What has been on mind, though not in the media reports, has been how the shooting in my city this week was an attack on education, lifelong learning, and the development of emotional intelligence. The Tree of Life synagogue is adjacent to the educational center of Pittsburgh, a district that is home to universities, colleges, teaching hospitals, research facilities, art centers, and a number of innovative schools for children. The architecture of the region reflects a respect for classical wisdom. In these halls, dialogue is civil. People are valued for their ideas. A common theme to all of our recent mass murderers has been their hatred for academics. As they might have said in ancient Greece, "The barbarians are on the acropolis now."
The people were gathered for a child's naming ceremony at the Tree of Life. The Torah lessons for the season spoke of Abraham and Sarah's immigration into a new land, and on the responsibility thrust upon them by the children born to them in their old age. In this segment of our shared tradition, Christians, Moslems, and Jews are reminded of our collective responsibility to teach, listen, and learn. For the sake of the child, and our own salvation, we vow together to engage in lifelong learning, religious reflection, and the development of our emotional intelligence. God does not expect all of us to be smart. He does expect us to be compassionate. To feel another's pain requires a certain cultivation of the mind. Good parents teach their children to view things from another person's perspective. Good teachers show how each day's subject matter relates to our shared human experience and helps us to solve problems together. Good religious leaders encourage dialogue and the cultivation of emotional intelligence.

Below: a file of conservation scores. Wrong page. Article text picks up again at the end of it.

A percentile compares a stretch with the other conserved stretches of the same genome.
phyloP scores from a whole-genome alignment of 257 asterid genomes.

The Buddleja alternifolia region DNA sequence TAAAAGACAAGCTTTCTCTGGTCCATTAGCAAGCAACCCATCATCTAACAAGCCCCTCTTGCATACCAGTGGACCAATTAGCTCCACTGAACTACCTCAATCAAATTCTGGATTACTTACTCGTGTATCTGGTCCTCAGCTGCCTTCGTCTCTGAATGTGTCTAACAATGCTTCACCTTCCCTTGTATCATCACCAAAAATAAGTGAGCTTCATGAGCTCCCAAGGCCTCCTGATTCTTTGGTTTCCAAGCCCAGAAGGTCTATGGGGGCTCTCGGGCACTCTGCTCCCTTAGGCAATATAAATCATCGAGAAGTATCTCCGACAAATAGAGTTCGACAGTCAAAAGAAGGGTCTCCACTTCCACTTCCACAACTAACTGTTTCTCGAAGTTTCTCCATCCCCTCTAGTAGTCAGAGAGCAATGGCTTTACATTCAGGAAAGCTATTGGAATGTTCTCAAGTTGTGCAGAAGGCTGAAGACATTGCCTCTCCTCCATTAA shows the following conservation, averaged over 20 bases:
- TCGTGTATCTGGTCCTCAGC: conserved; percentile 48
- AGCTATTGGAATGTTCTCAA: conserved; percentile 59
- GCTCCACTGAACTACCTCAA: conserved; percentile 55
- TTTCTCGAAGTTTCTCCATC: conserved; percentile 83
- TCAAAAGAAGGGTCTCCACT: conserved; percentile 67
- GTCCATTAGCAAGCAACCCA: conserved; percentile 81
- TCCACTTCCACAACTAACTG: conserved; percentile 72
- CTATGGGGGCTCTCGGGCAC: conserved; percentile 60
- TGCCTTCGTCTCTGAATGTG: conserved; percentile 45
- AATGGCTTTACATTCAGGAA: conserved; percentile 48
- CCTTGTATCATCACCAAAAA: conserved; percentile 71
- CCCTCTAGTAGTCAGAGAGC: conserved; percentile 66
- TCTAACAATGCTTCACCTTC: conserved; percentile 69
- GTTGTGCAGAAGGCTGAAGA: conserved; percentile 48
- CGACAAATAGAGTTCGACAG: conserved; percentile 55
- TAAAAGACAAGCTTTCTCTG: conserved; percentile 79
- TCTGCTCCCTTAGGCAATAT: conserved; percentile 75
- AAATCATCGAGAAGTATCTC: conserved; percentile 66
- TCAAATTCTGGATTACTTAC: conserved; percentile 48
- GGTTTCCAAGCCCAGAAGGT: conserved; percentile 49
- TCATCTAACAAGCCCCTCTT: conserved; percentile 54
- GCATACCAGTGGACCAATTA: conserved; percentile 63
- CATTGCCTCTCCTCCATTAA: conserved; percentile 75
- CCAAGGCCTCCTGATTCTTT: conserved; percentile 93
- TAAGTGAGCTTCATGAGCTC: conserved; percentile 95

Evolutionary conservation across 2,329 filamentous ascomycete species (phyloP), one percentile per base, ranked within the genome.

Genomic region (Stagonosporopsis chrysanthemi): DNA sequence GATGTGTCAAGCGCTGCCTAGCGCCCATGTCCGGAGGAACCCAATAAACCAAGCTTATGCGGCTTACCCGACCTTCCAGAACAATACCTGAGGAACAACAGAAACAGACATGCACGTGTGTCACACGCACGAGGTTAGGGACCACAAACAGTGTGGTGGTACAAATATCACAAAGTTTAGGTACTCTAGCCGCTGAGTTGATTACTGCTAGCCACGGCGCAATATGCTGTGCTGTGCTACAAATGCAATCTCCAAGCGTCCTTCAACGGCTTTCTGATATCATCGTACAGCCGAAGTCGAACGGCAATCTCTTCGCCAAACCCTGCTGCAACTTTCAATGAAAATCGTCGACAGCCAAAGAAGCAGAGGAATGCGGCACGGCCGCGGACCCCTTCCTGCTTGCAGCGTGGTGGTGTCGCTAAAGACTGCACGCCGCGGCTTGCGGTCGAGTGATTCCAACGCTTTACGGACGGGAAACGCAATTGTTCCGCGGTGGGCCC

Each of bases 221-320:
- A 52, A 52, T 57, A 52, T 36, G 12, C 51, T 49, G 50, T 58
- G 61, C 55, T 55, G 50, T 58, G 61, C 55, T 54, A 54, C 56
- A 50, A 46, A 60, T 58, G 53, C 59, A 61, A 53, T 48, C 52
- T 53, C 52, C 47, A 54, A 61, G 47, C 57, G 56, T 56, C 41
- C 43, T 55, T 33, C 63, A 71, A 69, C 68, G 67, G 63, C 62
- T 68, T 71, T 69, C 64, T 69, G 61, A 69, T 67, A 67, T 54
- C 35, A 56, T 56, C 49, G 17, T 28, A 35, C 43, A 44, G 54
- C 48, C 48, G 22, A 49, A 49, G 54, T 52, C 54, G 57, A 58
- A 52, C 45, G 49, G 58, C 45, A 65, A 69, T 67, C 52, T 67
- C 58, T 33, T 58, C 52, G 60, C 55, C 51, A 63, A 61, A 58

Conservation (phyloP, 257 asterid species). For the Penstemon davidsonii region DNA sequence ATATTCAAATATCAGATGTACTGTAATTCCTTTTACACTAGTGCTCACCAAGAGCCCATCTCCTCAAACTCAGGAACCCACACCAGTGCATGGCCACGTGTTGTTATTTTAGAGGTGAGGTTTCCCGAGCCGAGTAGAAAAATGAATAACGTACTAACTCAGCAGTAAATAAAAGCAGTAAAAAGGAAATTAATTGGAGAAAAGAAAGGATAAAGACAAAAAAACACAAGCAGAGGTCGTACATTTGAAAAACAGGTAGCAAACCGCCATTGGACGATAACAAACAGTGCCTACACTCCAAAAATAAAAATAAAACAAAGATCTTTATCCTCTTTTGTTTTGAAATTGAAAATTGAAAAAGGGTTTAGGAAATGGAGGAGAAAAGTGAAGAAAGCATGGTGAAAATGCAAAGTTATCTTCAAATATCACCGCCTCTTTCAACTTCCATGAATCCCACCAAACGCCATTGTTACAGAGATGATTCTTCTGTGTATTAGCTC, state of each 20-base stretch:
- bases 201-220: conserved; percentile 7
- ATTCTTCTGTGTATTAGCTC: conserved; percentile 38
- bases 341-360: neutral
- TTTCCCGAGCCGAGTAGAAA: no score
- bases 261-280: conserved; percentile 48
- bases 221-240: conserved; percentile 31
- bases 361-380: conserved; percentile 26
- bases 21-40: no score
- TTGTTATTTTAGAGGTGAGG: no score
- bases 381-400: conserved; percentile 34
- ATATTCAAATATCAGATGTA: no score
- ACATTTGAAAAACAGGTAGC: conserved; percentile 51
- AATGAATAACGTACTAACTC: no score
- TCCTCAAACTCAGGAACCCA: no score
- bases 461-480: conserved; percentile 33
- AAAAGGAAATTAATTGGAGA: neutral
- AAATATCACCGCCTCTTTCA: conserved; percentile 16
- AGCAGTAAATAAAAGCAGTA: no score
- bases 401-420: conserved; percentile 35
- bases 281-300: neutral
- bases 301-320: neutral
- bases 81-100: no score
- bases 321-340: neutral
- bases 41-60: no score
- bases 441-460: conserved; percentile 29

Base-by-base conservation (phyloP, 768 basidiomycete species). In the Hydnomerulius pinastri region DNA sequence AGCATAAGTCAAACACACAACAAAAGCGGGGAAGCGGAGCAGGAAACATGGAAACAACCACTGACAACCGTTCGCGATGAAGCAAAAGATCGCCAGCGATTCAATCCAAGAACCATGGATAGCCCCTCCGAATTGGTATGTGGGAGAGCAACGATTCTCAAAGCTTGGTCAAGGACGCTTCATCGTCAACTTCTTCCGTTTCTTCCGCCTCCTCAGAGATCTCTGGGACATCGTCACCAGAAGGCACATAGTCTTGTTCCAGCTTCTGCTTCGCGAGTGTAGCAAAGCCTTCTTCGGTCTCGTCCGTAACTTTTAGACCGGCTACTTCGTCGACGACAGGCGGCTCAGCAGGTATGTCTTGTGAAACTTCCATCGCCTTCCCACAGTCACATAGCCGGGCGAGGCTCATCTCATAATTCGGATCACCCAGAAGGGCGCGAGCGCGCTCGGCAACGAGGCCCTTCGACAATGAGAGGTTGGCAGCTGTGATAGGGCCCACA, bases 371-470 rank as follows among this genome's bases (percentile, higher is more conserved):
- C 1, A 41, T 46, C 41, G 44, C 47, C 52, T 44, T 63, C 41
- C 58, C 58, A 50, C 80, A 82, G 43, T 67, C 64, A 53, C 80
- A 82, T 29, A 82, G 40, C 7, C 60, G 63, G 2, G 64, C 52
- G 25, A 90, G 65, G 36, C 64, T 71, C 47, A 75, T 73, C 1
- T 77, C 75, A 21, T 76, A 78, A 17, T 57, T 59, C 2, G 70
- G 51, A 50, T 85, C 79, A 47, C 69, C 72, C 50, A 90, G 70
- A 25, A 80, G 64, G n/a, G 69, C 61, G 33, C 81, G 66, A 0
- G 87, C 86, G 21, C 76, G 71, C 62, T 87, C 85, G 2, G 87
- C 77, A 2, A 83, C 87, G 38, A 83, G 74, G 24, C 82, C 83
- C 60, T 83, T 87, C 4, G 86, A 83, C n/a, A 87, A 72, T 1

No, I do not believe that today's political divisions are caused by evil journalists twisting the words of our leaders. I think we are divided because we are not encouraged to think, investigate, and discover diverse opinions. From the time of Socrates until today, those who questioned authority have been targeted. From the time of Jesus until today, congregations have taken it upon themselves to care for the world. We send forth missionary healthcare workers and educators. We care for refugees. We welcome immigrants. We stand against those who would deny others the chance to worship in peace, raise their children in safety, and find healing for their wounds.
Further, pursuing wisdom leads us to be generous. We see our nation as having room enough to accept newcomers. We don't look for easy scapegoats to blame for our economic problems, as the Germans did before World War II. We have enough emotional intelligence to trust that even total strangers will contribute to the common good, provided they given time to learn our values and provided access to public libraries, our free press, and the other educational benefits that we enjoy, but don't use as often as we should.